We’ve all heard the sayings or read the articles about how company culture starts at the top. Companies like Apple, Zappos, and Amazon have been the subject of case studies that demonstrate how leadership at the upper echelon can translate into happier and more productive employees at every level of the company.

It applies very nicely for dealerships as well. The way that an owner, dealer principle, or general manager handles their day and operates their business can have a dramatic effect on how the store as a whole operates. I’ve worked at dealerships that get it and dealerships that don’t. The success level can show a direct correlation between the two ends of the spectrum.

Here are some things that I’ve found to work to improve the culture at the dealership:

  • Employees first. There’s always the argument that the customers come first, and that’s truly the case when it comes to the people at the dealership working with them on a daily basis, but the top leadership can more easily promote that type of mentality amongst the employees when they personally adopt an employee-first attitude. Defend your team. Empower them. Make them know that you care about their well-being.
  • Get involved. There are a lot of owners, DPs, and GMs in our industry that aren’t actively involved with their staff. They aren’t aware of what their team does in their off time. They don’t know that Bob’s wife is pregnant or that Sally is running in a marathon. They don’t realize that their parts manager is tending bar at night to make some extra income. This is a mistake. Take a proactive view of your team by asking them what’s going on in their lives.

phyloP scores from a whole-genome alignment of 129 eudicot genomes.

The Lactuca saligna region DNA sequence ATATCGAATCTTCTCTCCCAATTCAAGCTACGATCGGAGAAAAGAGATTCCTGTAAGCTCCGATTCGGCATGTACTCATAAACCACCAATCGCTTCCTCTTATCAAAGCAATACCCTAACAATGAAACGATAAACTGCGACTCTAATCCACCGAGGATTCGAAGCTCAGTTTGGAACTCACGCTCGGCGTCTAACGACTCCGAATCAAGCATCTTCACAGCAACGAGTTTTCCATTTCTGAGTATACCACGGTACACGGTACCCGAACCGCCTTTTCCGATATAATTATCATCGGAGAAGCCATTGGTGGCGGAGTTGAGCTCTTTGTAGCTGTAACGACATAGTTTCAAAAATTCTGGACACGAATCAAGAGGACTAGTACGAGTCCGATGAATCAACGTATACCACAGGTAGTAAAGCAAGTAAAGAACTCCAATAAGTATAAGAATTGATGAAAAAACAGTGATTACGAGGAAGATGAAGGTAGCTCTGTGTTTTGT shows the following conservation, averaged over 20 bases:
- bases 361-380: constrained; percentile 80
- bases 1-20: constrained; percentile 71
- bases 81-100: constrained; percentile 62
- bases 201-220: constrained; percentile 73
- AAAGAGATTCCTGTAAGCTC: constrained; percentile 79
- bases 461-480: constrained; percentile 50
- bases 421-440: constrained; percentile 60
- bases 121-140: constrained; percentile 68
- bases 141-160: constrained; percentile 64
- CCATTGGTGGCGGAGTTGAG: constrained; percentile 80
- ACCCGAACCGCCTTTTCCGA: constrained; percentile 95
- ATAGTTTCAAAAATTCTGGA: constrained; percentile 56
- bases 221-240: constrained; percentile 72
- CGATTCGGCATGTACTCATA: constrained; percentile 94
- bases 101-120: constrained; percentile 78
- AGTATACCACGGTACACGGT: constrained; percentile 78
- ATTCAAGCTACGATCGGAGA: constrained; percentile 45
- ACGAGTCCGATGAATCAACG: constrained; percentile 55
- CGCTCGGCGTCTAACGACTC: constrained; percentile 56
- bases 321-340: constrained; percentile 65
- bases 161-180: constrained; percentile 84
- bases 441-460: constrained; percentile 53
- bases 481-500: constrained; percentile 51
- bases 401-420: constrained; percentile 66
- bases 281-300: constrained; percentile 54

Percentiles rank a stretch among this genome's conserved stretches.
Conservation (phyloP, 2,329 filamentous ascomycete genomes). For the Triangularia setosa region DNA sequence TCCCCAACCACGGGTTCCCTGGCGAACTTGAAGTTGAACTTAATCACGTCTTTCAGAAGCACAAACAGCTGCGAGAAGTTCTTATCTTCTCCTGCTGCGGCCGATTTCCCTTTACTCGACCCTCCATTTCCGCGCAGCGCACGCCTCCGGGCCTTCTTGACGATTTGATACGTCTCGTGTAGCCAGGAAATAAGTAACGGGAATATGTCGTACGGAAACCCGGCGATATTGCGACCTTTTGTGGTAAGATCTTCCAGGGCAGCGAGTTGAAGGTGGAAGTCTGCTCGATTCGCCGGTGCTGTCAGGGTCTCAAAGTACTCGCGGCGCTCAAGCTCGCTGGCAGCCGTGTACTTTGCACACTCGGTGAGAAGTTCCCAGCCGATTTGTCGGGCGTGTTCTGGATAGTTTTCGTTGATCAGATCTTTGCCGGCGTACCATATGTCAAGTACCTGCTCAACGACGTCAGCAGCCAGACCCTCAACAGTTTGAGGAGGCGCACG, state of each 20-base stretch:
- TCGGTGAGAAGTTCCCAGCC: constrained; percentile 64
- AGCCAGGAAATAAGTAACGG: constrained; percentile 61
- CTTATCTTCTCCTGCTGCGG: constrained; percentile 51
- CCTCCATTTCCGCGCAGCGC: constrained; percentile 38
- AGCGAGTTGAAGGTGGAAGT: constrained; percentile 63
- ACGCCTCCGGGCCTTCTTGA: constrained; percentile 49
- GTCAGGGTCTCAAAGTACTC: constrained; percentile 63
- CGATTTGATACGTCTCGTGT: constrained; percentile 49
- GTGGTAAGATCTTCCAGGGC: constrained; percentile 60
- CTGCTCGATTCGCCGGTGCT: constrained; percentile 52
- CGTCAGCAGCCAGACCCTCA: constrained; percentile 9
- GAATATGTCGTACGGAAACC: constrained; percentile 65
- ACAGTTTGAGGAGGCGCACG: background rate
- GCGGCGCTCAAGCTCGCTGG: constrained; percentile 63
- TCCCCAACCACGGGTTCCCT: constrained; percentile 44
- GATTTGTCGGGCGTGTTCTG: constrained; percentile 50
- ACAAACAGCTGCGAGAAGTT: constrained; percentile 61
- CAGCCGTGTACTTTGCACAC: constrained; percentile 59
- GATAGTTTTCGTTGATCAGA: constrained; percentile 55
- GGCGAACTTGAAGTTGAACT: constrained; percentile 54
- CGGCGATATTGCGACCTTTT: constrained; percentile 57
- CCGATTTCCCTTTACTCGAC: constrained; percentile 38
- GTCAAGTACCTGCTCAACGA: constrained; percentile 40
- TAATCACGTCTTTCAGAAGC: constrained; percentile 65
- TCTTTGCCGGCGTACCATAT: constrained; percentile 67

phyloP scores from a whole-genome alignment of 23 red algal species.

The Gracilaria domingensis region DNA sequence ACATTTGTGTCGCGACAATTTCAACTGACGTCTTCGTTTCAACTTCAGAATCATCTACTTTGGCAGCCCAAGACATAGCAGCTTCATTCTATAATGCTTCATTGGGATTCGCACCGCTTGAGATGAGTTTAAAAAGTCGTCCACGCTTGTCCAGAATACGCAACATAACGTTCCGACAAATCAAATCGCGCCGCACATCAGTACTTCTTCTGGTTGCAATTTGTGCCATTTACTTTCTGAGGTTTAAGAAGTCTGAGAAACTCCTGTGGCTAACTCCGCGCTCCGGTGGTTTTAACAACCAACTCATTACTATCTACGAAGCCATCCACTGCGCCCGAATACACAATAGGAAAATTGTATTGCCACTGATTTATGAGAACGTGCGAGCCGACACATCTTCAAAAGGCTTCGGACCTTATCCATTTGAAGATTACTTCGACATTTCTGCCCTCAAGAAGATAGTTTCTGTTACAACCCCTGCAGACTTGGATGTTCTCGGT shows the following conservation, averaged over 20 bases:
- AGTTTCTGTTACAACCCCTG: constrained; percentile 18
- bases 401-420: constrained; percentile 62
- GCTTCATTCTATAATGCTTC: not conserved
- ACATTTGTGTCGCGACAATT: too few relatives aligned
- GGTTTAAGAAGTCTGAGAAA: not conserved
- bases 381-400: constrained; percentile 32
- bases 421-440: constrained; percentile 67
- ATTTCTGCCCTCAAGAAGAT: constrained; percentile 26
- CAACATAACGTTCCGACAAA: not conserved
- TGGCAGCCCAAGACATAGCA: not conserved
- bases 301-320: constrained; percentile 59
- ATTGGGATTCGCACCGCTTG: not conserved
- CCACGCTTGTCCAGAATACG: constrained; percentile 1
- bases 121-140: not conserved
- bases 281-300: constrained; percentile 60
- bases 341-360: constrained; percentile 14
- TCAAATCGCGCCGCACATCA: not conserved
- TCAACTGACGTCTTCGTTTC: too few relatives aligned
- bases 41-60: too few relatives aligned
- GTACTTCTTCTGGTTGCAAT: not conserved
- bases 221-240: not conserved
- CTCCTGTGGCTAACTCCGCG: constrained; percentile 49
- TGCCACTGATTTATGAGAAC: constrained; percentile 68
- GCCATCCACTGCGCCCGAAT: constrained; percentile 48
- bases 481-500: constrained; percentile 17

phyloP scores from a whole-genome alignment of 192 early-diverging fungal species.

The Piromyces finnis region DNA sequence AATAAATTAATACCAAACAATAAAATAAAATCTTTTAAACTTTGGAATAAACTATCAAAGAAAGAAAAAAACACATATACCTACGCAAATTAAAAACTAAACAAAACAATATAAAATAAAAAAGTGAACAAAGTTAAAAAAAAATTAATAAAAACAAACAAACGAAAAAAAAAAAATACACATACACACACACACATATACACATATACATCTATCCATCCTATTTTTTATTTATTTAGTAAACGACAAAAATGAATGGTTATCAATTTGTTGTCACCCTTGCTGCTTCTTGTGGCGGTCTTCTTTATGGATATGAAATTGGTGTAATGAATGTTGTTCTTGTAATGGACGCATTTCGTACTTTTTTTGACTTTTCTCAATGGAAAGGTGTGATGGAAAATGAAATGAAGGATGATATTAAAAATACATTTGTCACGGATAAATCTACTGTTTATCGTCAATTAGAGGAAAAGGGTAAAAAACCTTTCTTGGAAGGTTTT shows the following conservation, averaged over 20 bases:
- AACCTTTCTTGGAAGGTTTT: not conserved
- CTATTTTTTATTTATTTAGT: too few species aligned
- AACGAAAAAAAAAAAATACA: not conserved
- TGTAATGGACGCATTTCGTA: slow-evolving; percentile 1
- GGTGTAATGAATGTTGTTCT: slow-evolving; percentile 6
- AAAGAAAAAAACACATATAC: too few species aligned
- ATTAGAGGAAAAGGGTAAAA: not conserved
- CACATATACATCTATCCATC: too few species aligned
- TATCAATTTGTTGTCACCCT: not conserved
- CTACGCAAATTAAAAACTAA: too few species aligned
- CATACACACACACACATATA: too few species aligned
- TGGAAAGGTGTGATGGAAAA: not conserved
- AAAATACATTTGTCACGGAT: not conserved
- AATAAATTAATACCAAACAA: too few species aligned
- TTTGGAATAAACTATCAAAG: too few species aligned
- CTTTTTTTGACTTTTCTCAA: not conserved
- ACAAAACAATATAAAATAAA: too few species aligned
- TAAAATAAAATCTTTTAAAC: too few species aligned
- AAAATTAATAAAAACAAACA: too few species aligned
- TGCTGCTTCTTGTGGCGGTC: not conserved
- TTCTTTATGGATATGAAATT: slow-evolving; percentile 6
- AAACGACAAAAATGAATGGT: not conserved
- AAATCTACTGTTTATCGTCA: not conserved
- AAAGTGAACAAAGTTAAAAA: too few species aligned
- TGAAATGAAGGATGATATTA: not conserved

• Notice the little things. It’s easy to give kudos to the salesperson of the month, but what about the salesperson who worked with a difficult customer for 5 hours, only to have them walk out over price? Those things that happen at the dealership, the ones that don’t appear on reports – those are the things that the leaders at the dealership must notice and help with in order to keep their team fully engaged.
  • Compliment publicly, scold privately. This should always be the case, but all too often we hear about insults being flung by leaders at the dealership during public meetings, while kudos are given out in one-on-one settings. It should be the other way around.
  • Learn from other industries. We’re car people. Many of us have had very few jobs outside of the automotive industry. There are great things happening in other industries that you won’t hear about at 20-group meetings. Learn about them. Read about them. Take them into account and mold them into things that you can apply at your dealership.

Improving the culture at your dealership is one of the easiest ways to move the needle on profits. An unhappy team won’t produce as much as a happy one.